Click here to download the catalog as a PDF file.


American Handgunner Nov/Dec 2011 Digital Edition - Page 24

Thankful R ecently, I ran into a guy I hadn’t seen in five years. He ogled at my new scars (I call ’em epidermal ornamentation) and my jaunty stance of leanin’ on my lunar-lander walker-cane. He then mumbled some crap amounting to, “Oh, poor you! Aw, that’s awful! How horrible for you!” You know the type. His 5-star dinner is ruined because Chez Henri’s is outta’ cherry-amarettowalnut ice cream for dessert. And he’s one of those who thinks anybody who’s hit a coupla’ potholes On Bein’ John Connor GUNCRANKDIARIES TM EXCUSES, ALIBIS, PITHY OBSERVATIONS & GENERAL EPHUS Photo: Jeff John Dang! I barely finished this terrific Thanksgiving dinner — and my fork broke! Rats! Why do I have such rotten luck? S peaking of which, seems like Thanksgiving is on the decline. Lots of folks take the holiday, but I see less and less of the actual giving-of-thanks. This goes along with the hordes of people living in conditions undreamed of by two-thirds the world, but still feeling short-changed somehow, and deserving a chunk of others’ possessions. Maybe too many Americans* have had it so well for so long, they can’t be thankful anymore? Long ago, an old warrior advised me that every time I wake up, before I open my eyes, bring my hands up to head level and then extend my arms out as far as I can reach. “If you don’t feel the inside of a coffin or body bag,” he said, “You win!” Not impressed? About 1.5 million people per week lose the life lottery. Feel better now? — Me too, every day. So far, even though human mortality is still holding at 100 percent (death has great success stats), my “Alive at Five, Every Day Plan” is working! A while back, I had to call for roadside assistance when a tire ran flat. The young man who responded moved very smoothly for having two prosthetic legs below the knees. An Army vet, he lost ’em in an IED blast. He admired my camo, multi-toe cane; I admired his techno-cool Terminator feet, and we both grinned like monkeys. “I’m so-o-o lucky!” he told me. “They were gonna’ have to take my left leg at the hip, but the docs saved it, and these work great! I’m going to get Cheetah flex-feet and be running again!” His eyes shone as he laughed, “Man, I really lucked out!” Less Thankin’ * on the road of life must, be crushed, miserable and moanin’ because he dang sure would be. Hey, I didn’t say he’s a friend; just some guy. He’s also the sort who’s nonplussed when a guy like me smiles and says, “Nah; I’m doin’ great, and man, am I thankful! I’d count my blessings, but I can’t count that high.” Here’s a kinda’ Connor CAT-scan slice: Sometimes when the Memsaab Helena is putting donkey-liniment on my back and feelin’ all those lumps, squiggles an’ knots which were not “original issue,” I can feel her hands tremble; Americans: More accuratel y perhaps, “the curr t re a geopolitical entity; th sidents of e formerly-United Statesen of America.” chokin’ up; sometimes I feel the tears pattering. Then she’ll squeeze me gently and whisper, “Oh, thank God, John … Just thank God.” I know what she’s thankful for, and it ain’t the scars and broken bits. And a warm sirocco of gratitude blows over me; faithful friends, a loving wife, great kids; worthwhile work and the feeling that I can still make my own way and contribute to the good; earning the food I eat and the air I breathe. Yeah, I’ve got tons to be thankful for, and no regrets. Pass the turkey and a big slice a’ THANKS, please … hroughout my life of lumps, every time I might have felt a twinge of self-pity, I found myself in the company of people a lot worse off than I, who faced their conditions with courage and humor. Those who came the closest to winkin’-out like burnt stars had the best aphorisms to express their attitudes: “Still on the sunshine side of the grass! Woohoo!” and “Ain’t nobody pattin’ me on the face with a shovel today, dude!” My old comrade, G.K. Shirpa, has sorta’ made it his crusade to point out — gently if possible, forcefully if not — why complaining, dejected, demoralized soldiers have nothin’ to mutter about. He’s been fighting communists and other vermin since he was a boy in the mid 1940s. He’ll see some whole, healthy pup cryin’ in his beer, grab him by the stackin’ swivel, haul him upright and then poke him in the chest a coupla’ times — hard, with a steely finger. “You know what ees NOT thees?” he demands. “Eez not Russiasoldier bayonet!” He then opens his shirt and searches the maze of scars until he finds the one left by a Soviet blade. “Hyew see dees, whining one? Hyew gotz notting for to cry! You want cry? I geev yew thees!” When Shirpa’s done, if his subject ain’t properly thankful, at least he won’t dare to show it … I taught him the phrase “sissy boy,” which comes out particularly scathing and funny as heck: “Seessee-bwoi!” Thanksgiving is coming. I know I can count on you folks to remind the whiners and seessee-bwois it ain’t about holiday; it’s about giving thanks for your breath, your heartbeat, for another shot at feeling the sun on your face. And if some mutt grumbles and throws his sucker in the dirt, feel free to poke him — hard! — And demand: “You know what eez NOT thees?” Connor OUT. T Seessee-Bwois * 24 WWW.AMERICANHANDGUNNER.COM • NOVEMBER/DECEMBER2011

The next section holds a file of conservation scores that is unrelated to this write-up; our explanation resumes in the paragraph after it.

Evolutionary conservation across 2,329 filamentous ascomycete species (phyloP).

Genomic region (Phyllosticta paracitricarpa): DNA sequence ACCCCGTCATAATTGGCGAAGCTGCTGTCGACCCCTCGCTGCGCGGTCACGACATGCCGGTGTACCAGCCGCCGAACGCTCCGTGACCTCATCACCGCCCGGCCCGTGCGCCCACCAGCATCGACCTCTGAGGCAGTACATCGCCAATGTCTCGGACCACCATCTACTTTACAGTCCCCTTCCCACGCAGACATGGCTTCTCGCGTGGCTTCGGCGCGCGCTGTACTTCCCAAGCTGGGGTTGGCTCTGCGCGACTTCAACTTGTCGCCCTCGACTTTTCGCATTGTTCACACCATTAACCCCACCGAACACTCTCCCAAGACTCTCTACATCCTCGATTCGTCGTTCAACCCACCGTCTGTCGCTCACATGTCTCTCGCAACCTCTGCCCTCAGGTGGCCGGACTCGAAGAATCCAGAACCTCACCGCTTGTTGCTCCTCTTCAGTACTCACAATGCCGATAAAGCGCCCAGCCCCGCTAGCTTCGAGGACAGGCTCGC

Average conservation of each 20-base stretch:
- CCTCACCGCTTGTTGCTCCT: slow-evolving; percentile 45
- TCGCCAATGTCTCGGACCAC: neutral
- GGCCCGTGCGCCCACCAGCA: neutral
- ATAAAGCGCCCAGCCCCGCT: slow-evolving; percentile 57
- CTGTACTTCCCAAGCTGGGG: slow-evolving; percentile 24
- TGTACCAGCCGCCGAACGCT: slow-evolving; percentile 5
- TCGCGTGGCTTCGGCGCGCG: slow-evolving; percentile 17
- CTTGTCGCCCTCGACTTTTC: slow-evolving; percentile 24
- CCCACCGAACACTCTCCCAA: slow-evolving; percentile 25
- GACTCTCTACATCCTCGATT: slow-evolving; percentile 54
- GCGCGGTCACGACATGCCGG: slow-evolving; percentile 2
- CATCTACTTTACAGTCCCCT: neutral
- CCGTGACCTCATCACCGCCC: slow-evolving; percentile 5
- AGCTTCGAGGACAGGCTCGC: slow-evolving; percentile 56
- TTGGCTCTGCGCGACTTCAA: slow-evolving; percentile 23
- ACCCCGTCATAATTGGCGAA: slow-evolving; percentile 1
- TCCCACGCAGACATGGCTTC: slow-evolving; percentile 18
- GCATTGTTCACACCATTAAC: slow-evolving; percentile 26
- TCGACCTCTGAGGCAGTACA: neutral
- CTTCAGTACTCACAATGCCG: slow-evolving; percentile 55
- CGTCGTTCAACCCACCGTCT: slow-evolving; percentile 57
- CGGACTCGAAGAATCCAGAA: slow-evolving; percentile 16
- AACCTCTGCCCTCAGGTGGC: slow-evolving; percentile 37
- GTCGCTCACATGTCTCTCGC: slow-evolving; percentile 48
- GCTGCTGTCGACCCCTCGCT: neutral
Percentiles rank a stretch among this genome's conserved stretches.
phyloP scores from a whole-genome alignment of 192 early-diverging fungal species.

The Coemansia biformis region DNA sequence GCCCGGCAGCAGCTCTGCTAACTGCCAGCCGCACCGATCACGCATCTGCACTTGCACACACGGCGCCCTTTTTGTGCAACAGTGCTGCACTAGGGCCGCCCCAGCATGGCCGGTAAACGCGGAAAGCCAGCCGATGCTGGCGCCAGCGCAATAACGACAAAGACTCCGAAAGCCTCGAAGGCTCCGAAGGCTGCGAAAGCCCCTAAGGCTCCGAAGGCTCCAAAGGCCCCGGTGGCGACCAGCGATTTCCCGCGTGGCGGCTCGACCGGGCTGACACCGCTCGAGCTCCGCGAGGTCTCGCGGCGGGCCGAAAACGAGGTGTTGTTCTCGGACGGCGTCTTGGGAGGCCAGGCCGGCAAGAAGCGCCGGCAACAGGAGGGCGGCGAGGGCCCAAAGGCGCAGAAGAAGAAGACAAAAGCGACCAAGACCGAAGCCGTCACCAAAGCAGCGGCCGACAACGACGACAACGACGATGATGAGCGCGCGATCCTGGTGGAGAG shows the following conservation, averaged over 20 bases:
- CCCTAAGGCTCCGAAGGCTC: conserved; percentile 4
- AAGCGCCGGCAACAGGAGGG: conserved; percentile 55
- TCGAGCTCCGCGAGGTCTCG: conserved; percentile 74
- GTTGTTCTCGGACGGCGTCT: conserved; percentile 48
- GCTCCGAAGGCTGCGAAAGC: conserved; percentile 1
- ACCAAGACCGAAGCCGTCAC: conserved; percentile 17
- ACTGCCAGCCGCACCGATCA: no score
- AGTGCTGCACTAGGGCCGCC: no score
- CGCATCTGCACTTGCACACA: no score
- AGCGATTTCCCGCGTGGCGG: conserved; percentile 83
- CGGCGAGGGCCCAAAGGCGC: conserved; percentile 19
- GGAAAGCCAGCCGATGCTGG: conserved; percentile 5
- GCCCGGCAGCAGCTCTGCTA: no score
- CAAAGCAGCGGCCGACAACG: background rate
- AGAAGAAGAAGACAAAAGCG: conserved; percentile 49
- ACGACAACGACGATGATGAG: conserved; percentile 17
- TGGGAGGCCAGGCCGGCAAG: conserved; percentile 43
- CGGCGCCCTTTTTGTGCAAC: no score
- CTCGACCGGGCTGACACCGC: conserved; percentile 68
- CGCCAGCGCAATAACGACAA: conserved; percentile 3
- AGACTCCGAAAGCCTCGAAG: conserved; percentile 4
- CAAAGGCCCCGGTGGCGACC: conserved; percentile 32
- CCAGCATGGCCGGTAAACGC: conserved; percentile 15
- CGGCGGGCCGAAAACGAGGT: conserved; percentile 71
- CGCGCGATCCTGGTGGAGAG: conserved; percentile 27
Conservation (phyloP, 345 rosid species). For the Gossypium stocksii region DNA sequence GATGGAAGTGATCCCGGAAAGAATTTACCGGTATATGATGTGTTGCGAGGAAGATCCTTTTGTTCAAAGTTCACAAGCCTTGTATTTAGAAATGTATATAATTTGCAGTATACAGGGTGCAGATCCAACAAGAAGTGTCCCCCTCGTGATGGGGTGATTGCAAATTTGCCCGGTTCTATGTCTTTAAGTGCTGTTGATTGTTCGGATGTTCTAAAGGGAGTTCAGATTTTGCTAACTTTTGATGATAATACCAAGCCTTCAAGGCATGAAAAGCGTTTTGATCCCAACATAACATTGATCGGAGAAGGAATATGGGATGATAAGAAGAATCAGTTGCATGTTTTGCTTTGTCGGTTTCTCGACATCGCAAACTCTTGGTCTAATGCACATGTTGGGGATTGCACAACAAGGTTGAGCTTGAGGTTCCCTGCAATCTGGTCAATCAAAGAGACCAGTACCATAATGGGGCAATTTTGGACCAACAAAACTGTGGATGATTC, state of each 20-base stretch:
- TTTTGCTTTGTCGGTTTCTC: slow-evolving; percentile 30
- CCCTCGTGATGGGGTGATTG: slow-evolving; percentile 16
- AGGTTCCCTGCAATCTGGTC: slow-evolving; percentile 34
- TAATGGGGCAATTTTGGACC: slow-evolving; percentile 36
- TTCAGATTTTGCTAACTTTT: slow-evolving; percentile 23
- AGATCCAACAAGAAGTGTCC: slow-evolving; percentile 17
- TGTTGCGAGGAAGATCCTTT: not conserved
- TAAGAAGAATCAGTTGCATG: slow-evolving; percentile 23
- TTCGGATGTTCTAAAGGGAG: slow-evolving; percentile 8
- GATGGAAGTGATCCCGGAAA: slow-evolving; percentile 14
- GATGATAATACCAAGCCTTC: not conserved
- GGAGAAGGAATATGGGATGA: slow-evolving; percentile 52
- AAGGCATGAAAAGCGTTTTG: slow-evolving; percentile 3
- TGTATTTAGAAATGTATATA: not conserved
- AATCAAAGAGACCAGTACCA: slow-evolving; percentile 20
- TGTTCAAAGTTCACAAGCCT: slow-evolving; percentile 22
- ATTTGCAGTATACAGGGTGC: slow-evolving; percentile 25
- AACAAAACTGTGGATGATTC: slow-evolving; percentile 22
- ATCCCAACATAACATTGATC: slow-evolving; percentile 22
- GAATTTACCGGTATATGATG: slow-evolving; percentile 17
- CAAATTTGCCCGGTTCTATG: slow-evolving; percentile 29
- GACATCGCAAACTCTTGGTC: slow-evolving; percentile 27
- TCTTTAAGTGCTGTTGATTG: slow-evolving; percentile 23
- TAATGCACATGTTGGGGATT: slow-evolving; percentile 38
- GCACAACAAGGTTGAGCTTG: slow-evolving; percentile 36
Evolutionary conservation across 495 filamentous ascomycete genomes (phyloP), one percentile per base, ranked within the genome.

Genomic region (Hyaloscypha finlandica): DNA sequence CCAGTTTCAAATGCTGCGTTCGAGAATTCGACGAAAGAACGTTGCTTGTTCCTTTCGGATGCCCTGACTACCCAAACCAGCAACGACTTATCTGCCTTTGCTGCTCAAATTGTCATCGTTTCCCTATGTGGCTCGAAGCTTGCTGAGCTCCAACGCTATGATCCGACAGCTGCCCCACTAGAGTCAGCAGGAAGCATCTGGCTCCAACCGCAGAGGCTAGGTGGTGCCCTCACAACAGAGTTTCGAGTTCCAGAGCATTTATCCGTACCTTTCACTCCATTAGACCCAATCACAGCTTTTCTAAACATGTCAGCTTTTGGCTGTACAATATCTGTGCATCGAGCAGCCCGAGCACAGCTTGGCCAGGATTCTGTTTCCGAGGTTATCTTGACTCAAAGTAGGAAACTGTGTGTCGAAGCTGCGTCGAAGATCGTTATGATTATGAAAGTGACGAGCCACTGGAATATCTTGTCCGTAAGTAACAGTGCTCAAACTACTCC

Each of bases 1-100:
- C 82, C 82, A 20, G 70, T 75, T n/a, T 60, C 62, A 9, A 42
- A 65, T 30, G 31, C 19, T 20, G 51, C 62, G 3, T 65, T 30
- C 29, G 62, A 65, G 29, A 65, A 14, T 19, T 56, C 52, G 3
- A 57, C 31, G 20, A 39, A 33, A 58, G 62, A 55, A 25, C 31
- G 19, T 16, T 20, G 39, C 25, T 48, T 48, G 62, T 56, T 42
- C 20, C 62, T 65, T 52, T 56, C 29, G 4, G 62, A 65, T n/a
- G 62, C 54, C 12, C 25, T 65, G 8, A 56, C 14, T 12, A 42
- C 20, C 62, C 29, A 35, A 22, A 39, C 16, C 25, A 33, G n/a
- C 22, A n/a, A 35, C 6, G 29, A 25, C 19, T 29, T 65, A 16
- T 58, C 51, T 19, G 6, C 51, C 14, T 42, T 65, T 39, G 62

Page 23 ... Page 25